The uncertainty over who counts as “representatives” of Israeli institutions is troubling; but academic freedom is very clearly undermined by clause 12, insofar as it would prohibit important forms of scholarly communication between Israeli academics and the rest of the world. Nevertheless, BDS supporters argue that academic freedom is either (a) somehow enhanced for Palestinian scholars by boycotts targeting Israeli institutions or (b) not really all that important in the grand scheme of things, and never mind (a).
I have not seen any coherent explanation of how a boycott of Israeli institutions enhances academic freedom for Palestinian scholars. Much more has been said about (b), as when BDS founder Omar Barghouti writes, “By positing its particular notion of academic freedom as being of ‘paramount importance,’ the AAUP effectively, if not intentionally, sharply limits the moral obligations of scholars in responding to situations of serious violations of human rights,” or when BDS supporter Sarah Roberts writes, “It is a peculiar sort of academic elitism that puts academic freedom, a somewhat abstract concept in itself, in a position of primacy before other types of very real and tangible physical freedoms.”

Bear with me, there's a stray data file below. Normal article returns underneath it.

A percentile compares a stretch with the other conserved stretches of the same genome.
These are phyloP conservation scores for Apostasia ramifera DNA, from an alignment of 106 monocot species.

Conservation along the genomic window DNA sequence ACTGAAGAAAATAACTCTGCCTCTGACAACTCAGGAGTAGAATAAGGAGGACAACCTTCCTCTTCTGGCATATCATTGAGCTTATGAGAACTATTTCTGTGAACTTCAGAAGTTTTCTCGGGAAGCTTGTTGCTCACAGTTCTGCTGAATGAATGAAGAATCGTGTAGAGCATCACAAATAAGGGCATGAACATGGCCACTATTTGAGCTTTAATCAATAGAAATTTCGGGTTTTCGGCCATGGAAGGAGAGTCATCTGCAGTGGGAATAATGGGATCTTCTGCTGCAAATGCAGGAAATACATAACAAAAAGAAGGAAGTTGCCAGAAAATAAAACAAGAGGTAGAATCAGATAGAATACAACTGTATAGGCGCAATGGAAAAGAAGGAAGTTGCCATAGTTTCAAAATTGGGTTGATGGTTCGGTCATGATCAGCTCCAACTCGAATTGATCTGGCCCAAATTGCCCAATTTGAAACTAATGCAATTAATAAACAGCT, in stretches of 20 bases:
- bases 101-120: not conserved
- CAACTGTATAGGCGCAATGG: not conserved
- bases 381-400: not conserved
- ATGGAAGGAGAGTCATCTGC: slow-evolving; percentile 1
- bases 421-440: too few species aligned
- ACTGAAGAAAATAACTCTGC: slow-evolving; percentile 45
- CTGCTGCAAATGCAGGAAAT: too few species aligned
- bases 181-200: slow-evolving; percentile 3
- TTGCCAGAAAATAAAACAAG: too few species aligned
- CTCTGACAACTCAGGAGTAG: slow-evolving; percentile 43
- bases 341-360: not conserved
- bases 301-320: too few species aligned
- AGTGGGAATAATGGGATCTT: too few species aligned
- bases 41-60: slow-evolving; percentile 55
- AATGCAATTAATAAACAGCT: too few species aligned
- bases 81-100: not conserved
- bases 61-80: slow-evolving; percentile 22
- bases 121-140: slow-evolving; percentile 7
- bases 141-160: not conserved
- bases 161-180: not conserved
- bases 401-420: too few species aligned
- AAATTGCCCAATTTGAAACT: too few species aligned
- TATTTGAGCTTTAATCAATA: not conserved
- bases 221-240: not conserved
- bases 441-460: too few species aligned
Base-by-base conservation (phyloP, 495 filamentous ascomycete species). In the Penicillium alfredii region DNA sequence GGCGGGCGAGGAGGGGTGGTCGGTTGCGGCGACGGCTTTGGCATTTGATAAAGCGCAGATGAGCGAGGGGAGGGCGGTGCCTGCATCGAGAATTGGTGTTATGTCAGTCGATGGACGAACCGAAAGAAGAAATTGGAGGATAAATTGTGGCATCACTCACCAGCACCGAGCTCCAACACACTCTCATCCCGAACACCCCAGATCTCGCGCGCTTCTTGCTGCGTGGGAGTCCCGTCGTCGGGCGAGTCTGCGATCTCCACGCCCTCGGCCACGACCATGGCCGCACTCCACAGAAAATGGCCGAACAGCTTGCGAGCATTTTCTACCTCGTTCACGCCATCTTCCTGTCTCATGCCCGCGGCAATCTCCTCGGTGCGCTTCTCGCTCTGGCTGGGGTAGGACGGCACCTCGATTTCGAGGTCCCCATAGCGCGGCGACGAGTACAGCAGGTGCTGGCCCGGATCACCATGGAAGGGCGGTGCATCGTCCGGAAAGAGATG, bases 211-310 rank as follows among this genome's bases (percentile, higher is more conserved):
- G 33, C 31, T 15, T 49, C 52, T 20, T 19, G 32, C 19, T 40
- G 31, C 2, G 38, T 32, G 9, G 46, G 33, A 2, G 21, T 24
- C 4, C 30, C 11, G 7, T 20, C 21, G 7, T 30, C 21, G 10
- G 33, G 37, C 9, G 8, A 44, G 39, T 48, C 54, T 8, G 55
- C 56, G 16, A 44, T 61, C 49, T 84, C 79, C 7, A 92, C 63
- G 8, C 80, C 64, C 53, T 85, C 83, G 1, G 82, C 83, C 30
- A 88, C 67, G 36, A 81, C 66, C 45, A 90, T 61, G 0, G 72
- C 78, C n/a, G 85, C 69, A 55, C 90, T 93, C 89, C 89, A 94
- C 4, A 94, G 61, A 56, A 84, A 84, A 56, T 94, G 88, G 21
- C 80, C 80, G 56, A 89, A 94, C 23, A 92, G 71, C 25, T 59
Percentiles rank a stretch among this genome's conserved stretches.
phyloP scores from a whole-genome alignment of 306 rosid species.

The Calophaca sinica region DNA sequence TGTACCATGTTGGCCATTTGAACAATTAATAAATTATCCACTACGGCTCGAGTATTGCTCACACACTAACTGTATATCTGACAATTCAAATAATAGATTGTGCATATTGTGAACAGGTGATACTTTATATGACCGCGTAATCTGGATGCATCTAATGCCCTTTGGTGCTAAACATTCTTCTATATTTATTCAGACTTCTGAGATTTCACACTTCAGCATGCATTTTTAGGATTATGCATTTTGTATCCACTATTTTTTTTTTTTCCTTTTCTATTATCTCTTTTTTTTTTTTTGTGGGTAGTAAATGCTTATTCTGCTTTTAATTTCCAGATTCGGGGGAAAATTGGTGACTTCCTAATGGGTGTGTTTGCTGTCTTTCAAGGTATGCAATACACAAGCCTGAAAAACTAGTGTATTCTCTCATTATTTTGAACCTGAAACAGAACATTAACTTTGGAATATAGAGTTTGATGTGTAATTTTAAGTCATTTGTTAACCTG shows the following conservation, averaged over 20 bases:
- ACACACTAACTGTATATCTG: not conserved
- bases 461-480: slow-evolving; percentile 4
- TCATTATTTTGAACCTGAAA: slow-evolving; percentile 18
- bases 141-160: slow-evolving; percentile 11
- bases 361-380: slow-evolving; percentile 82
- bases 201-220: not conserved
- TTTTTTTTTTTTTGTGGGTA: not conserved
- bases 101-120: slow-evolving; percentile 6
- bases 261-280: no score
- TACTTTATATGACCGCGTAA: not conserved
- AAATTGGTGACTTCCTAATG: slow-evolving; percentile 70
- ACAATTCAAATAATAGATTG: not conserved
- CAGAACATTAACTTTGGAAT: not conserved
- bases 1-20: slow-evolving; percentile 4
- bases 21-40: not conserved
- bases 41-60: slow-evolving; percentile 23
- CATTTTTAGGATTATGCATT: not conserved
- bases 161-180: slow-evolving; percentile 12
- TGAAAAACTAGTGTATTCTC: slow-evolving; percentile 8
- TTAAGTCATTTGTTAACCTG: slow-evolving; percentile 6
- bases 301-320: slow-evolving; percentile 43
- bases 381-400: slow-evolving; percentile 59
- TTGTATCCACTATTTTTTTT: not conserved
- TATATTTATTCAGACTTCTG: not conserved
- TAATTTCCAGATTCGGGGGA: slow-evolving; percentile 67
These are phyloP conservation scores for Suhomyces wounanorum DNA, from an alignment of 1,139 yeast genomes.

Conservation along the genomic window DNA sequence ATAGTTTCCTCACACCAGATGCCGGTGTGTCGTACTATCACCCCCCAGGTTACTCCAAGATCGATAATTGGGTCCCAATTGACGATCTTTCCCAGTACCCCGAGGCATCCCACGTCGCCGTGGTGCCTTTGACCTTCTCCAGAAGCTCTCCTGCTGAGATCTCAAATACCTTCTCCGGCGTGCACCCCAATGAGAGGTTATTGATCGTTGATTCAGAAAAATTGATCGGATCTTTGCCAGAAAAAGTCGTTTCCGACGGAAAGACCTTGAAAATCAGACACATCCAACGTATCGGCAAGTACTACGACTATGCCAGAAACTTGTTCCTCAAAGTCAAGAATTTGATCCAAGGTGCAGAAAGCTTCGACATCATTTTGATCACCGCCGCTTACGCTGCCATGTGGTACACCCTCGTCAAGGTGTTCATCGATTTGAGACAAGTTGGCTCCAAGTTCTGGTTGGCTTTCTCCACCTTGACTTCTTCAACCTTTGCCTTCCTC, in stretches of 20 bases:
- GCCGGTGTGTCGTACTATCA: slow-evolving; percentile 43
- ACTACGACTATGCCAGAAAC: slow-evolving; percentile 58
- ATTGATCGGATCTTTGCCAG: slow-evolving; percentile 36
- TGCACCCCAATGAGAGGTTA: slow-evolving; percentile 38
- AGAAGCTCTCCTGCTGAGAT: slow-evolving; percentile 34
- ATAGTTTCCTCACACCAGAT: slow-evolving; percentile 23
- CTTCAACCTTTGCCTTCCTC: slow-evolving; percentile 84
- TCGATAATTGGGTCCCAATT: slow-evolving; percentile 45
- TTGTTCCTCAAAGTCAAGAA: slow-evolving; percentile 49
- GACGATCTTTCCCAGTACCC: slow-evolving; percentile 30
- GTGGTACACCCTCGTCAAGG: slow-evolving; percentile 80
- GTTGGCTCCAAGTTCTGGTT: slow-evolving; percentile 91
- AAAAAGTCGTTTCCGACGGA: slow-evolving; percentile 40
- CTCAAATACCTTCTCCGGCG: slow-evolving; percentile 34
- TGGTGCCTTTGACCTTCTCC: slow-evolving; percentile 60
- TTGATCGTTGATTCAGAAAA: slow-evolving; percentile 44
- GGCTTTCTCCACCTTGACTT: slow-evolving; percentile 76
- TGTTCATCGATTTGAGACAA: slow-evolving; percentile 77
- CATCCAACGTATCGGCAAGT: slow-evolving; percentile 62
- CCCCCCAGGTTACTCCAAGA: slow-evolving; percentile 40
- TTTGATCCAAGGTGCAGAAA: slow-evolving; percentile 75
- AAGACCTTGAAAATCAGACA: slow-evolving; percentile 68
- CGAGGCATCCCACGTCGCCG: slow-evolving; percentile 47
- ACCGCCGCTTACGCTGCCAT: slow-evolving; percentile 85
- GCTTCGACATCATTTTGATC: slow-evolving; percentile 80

It is remarkable how easily left-leaning professors can be cowed by the charge of “elitism.” Academic freedom may be a freedom enjoyed only by the few, as Barghouti and Lisa Taraki charge when they write, “The march to freedom (may) temporarily restrict a subset of freedom enjoyed by only a portion of the population.” But it is the raison d’etre of the American Association of University Professors, and it should be the raison d’etre of every principled academic. When it is subordinated to allegedly more exigent concerns, it simply dies. Whenever you make academic freedom contingent on something else, you violate the principle that academic freedom should not be subject to the dictates of church or state, political parties or boards of trustees, corporate funders or irate parents — or even activists in Palestinian civil society. Tellingly, BDS supporters tend to become aware of this (as Roberts does later in her essay) when they speak of reprisals against BDS supporters, which are real and intensifying, and which also threaten the academic freedom to discuss BDS. Academic freedom, in short, is the very condition of possibility for this debate.